Land Contract Procedures for Sellers
If you are looking to sell property via a land contract, it is often difficult to find interested buyers that are willing to complete the deal. Many sellers often get buyers in the door by telling them that they can own a home for less than the cost of renting. Buyers often jump at the deal but when it comes time to put down a down payment of several thousand dollars, they get cold feet, never show up at the closing, and continue renting. Sellers can waste a lot of time, money and energy dealing with buyers who don’t follow through. Here’s what I recommend to avoid wasting your time.
You need to determine if the buyer is serious about buying the property. I recommend having the buyer put down earnest money so that you will take the house o the market for them. If they sign the land contract then you can credit that earnest money towards the down payment. If the buyer doesn’t show up at closing, they forfeit the earnest money. I’ll have to check and see what laws govern the retention of earnest money but I imagine that you can have them sign a document indicating that the money will be credited towards the down payment if they purchase the home or will be retained by the seller if they back out of the deal. You could label it an application fee that would follow the same parameters. The amount would not have to be a large one. It could be $100-$200 – just enough to find out right away if someone is serious about the property.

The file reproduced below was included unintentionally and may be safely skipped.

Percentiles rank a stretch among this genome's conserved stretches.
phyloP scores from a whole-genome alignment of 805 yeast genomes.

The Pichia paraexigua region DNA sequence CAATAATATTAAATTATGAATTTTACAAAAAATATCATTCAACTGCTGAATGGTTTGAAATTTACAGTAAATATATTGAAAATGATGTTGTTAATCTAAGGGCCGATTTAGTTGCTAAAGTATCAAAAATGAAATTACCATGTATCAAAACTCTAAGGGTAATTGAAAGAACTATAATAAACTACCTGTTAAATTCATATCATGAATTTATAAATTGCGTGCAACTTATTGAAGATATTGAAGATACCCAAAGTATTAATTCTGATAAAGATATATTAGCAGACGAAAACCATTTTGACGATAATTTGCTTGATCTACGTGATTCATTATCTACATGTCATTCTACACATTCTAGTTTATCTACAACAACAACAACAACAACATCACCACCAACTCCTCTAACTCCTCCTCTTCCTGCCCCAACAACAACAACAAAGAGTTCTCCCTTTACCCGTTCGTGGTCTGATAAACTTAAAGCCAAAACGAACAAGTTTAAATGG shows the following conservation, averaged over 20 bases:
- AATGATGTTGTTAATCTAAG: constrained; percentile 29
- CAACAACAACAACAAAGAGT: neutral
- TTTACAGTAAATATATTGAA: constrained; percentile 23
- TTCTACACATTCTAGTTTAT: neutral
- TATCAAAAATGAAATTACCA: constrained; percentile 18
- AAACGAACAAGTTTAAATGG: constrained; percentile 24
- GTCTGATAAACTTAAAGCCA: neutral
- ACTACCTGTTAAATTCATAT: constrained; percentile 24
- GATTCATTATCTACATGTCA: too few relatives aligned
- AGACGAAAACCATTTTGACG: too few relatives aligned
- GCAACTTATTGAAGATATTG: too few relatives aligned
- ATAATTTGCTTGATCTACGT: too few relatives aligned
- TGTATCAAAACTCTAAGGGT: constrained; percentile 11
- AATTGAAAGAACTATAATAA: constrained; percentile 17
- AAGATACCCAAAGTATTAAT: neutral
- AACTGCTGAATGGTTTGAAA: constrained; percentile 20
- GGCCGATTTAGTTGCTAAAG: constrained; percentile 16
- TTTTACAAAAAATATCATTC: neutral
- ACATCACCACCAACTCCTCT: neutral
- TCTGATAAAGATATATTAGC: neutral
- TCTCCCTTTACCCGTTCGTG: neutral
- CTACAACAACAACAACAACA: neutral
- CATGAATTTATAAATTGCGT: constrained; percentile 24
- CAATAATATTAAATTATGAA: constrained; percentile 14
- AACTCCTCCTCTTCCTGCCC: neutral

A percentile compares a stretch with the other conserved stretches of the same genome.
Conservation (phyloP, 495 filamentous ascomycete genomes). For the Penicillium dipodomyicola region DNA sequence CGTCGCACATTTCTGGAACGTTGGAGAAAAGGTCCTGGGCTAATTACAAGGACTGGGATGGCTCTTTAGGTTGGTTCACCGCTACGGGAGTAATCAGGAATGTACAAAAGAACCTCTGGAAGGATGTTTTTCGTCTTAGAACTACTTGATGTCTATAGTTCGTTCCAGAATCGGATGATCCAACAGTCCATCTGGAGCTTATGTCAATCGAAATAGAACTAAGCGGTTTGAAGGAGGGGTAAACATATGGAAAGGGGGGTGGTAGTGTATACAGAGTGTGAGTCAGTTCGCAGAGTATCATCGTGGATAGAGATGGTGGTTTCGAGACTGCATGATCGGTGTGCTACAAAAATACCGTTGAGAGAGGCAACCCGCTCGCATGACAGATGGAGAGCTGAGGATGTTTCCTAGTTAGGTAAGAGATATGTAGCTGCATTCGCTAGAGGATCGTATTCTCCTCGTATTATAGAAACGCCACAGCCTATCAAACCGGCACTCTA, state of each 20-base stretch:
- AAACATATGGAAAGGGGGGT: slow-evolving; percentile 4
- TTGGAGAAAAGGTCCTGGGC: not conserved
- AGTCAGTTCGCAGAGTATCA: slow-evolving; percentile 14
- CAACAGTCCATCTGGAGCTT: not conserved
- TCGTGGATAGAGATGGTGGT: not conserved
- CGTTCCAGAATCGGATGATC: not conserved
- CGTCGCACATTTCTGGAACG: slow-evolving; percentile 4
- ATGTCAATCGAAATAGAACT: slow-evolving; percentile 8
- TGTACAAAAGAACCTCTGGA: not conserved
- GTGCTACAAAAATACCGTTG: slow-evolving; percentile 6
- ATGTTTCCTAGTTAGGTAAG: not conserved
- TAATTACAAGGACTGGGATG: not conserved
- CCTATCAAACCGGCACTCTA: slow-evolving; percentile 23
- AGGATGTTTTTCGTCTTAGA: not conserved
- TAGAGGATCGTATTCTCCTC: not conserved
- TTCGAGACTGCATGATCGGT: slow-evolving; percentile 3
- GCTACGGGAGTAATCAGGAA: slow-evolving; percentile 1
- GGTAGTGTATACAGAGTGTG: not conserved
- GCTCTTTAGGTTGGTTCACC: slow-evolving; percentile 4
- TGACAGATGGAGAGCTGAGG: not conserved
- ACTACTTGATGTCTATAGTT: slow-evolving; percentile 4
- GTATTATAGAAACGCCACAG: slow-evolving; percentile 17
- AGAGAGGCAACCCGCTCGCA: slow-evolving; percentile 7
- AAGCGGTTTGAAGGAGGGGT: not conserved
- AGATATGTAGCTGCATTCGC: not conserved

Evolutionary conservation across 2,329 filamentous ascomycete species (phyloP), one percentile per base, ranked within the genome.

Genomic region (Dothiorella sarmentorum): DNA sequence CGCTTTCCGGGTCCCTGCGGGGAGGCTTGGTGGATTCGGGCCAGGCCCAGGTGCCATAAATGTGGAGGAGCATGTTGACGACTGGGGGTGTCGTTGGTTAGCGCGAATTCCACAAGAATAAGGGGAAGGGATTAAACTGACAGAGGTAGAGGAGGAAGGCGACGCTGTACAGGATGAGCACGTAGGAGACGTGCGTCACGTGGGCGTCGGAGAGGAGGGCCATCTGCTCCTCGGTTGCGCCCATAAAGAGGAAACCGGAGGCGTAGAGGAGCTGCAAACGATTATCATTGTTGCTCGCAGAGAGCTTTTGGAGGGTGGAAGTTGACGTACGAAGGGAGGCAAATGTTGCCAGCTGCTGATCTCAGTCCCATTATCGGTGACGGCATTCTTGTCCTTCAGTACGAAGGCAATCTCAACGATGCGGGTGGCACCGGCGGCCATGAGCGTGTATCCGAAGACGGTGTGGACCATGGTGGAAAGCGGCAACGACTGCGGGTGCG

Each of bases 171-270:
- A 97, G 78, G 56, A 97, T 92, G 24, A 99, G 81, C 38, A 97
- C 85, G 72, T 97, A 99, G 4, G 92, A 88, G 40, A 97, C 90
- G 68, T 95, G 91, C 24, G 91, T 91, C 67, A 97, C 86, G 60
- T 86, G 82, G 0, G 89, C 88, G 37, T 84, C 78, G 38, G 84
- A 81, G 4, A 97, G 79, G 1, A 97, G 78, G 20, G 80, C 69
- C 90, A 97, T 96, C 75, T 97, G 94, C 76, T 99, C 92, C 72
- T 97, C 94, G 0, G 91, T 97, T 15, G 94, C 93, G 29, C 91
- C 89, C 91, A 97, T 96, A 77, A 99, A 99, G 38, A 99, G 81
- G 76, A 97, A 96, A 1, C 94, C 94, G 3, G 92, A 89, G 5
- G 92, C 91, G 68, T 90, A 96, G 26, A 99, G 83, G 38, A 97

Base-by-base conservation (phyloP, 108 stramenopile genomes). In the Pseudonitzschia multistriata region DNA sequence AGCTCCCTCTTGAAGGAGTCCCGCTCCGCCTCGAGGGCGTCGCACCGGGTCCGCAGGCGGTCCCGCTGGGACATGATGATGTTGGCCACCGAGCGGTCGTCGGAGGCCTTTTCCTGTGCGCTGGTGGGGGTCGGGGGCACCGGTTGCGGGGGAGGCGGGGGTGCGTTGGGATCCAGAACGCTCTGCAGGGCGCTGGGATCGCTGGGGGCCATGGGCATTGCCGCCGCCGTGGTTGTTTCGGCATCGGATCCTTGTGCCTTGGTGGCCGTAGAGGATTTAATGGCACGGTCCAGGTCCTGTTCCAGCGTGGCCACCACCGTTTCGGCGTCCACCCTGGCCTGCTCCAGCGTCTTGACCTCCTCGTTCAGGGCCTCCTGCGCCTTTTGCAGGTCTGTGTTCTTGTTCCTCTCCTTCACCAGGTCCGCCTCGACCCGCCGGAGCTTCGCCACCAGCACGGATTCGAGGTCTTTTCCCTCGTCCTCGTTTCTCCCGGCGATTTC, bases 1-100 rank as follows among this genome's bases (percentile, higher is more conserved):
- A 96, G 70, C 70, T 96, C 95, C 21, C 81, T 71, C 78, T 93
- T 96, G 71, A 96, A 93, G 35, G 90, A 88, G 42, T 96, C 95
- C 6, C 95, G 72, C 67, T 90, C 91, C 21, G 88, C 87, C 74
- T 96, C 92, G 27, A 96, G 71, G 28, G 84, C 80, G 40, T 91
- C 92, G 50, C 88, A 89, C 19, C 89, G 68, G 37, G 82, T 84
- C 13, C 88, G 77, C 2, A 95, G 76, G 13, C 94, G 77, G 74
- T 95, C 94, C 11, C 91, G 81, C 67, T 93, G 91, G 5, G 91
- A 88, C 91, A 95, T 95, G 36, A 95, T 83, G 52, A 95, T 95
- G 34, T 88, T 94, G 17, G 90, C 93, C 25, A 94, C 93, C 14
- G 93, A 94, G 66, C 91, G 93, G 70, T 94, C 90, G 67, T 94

If you get this far in the land contract process (past the initial deposit), you, as the seller, need to deliver a copy of the land contract to the buyer well before the closing date so that the buyer can review the contract (with an attorney if necessary). If the buyer has any changes or concerns, those can be addressed well before the final closing date. The seller can revise the contract and send it to the buyer again for a second review.
Send the final draft of the contract to the buyer for one last review. With email, getting the contract back and forth should be fairly simple. Once the buyer gives the final okay, the seller should sign two originals of the contract and send both to the buyer. The buyer can sign both originals (keep one for himself/herself) and return one to the seller with a check for the down payment. Or the buyer can do this at a closing and the keys can be exchanged at that point.
If the buyer changes his/her mind, the seller would keep the initial deposit and put the property back on the market. This is how I would recommend proceeding with a land contract with a potential buyer.